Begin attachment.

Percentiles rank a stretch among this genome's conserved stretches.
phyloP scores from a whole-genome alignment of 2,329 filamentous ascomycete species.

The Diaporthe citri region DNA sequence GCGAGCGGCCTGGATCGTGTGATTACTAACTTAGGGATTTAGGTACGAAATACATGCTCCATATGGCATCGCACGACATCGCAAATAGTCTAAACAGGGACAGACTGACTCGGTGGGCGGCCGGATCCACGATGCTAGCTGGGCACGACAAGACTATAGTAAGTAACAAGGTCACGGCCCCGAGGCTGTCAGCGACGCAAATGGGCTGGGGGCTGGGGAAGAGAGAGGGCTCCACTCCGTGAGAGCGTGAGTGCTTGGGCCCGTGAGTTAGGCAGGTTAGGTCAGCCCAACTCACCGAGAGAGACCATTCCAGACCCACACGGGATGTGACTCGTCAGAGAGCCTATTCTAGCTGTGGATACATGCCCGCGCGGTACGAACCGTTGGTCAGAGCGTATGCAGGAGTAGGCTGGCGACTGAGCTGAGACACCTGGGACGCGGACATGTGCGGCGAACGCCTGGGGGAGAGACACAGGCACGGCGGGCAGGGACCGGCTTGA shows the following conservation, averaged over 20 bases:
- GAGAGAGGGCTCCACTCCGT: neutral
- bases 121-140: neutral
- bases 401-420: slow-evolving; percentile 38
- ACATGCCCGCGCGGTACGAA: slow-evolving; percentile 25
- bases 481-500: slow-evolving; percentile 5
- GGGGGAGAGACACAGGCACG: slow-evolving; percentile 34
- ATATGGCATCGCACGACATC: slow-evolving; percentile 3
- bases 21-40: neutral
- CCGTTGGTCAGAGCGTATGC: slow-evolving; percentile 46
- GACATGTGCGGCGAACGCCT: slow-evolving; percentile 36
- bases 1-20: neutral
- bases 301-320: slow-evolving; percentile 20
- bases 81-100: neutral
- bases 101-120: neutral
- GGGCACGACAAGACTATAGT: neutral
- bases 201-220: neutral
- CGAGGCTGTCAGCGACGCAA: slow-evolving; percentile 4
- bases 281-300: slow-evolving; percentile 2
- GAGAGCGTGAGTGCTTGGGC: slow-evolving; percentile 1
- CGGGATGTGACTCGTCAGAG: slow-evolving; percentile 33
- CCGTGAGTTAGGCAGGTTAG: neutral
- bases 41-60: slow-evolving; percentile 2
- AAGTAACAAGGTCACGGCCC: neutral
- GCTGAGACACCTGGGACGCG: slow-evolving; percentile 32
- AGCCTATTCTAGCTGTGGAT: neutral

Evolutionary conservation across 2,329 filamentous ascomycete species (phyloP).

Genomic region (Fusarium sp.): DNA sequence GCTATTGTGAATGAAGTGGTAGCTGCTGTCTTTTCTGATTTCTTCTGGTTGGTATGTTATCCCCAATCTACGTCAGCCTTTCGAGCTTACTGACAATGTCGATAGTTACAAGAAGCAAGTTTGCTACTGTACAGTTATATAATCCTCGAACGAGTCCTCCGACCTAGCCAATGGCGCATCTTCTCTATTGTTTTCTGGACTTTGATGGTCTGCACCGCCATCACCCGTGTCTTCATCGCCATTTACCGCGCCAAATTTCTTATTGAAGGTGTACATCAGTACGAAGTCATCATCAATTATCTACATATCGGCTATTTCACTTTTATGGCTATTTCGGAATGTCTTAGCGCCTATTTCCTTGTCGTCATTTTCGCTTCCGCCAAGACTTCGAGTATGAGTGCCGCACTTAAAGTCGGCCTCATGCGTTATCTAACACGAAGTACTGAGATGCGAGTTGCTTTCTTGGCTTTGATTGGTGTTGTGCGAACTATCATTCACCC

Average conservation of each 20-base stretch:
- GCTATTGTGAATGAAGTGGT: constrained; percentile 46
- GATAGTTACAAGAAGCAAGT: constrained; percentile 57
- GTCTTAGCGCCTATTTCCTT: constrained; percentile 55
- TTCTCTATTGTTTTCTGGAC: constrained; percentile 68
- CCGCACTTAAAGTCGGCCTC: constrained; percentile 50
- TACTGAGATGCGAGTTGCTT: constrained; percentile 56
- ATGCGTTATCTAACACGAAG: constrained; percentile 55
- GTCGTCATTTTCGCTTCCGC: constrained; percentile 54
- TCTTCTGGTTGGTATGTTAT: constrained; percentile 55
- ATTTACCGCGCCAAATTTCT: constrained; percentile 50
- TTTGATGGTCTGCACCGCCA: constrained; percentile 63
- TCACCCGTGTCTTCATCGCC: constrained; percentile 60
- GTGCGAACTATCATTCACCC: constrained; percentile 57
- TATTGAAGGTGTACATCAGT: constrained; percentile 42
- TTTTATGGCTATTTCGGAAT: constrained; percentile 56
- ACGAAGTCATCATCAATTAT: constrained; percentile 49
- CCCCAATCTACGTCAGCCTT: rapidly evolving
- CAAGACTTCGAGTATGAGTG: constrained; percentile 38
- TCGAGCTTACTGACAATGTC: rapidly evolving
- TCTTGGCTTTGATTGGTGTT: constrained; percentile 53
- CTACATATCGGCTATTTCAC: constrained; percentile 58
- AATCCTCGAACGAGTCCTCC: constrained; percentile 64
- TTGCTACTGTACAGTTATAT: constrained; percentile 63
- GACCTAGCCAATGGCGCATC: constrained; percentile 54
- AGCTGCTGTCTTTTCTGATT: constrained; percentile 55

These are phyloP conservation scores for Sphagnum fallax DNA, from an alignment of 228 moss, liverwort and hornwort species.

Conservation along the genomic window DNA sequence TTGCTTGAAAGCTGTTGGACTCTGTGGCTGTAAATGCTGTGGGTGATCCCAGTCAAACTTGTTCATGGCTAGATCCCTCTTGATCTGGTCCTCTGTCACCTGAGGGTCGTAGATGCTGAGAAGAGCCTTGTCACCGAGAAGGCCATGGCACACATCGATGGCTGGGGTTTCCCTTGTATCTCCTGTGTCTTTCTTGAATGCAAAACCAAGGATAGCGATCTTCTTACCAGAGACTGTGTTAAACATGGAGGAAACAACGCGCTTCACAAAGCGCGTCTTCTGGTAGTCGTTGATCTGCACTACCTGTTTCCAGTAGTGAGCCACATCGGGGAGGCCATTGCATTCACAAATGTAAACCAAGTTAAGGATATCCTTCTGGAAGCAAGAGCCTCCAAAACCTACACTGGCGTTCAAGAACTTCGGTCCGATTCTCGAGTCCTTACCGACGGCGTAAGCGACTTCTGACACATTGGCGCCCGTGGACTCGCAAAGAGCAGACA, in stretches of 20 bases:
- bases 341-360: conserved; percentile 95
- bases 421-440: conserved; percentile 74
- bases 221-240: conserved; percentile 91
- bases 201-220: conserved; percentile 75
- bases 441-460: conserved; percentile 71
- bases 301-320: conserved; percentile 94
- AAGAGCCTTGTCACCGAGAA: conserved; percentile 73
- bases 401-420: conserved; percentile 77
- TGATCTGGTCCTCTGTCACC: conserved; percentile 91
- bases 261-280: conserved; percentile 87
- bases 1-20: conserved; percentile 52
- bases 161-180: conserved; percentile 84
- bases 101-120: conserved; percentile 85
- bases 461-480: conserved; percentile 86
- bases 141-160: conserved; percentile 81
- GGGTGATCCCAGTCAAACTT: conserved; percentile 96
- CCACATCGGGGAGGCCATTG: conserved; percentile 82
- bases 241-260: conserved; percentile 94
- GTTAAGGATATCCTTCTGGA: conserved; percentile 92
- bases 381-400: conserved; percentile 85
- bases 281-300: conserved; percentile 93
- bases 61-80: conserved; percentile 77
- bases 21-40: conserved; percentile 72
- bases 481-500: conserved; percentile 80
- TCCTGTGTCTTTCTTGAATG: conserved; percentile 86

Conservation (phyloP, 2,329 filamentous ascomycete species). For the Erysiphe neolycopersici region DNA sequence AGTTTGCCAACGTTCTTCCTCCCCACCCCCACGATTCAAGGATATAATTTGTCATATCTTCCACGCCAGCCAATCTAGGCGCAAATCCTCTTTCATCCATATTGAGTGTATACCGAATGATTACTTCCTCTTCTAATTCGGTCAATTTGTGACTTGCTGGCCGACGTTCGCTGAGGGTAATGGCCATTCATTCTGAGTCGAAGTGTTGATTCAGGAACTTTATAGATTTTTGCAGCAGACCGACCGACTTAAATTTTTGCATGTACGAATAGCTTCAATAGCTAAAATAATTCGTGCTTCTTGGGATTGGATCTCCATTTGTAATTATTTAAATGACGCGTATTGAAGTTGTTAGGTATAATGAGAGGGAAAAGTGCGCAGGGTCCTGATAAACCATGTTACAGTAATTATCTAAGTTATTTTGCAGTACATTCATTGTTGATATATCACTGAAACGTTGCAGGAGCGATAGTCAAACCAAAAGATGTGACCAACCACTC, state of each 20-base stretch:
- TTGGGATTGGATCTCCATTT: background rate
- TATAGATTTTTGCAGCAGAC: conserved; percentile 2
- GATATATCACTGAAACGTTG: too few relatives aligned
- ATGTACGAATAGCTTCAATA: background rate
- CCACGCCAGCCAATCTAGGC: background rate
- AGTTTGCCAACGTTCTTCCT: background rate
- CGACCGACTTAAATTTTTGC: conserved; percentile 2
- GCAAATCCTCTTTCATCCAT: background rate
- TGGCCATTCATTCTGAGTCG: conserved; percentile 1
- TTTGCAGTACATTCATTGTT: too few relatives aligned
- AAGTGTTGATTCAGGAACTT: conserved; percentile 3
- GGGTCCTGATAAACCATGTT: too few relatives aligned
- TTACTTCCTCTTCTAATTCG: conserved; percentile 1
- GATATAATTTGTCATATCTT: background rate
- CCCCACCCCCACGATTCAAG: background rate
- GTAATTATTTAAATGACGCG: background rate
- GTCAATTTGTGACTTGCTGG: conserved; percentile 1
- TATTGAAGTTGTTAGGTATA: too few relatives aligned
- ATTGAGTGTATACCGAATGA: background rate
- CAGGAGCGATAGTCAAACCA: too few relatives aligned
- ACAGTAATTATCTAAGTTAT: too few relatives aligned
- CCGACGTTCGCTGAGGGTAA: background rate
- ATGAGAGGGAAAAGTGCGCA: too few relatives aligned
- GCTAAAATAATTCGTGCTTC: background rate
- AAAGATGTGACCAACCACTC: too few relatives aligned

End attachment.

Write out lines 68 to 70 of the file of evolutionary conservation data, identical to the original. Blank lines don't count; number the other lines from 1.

- bases 261-280: conserved; percentile 87
- bases 1-20: conserved; percentile 52
- bases 161-180: conserved; percentile 84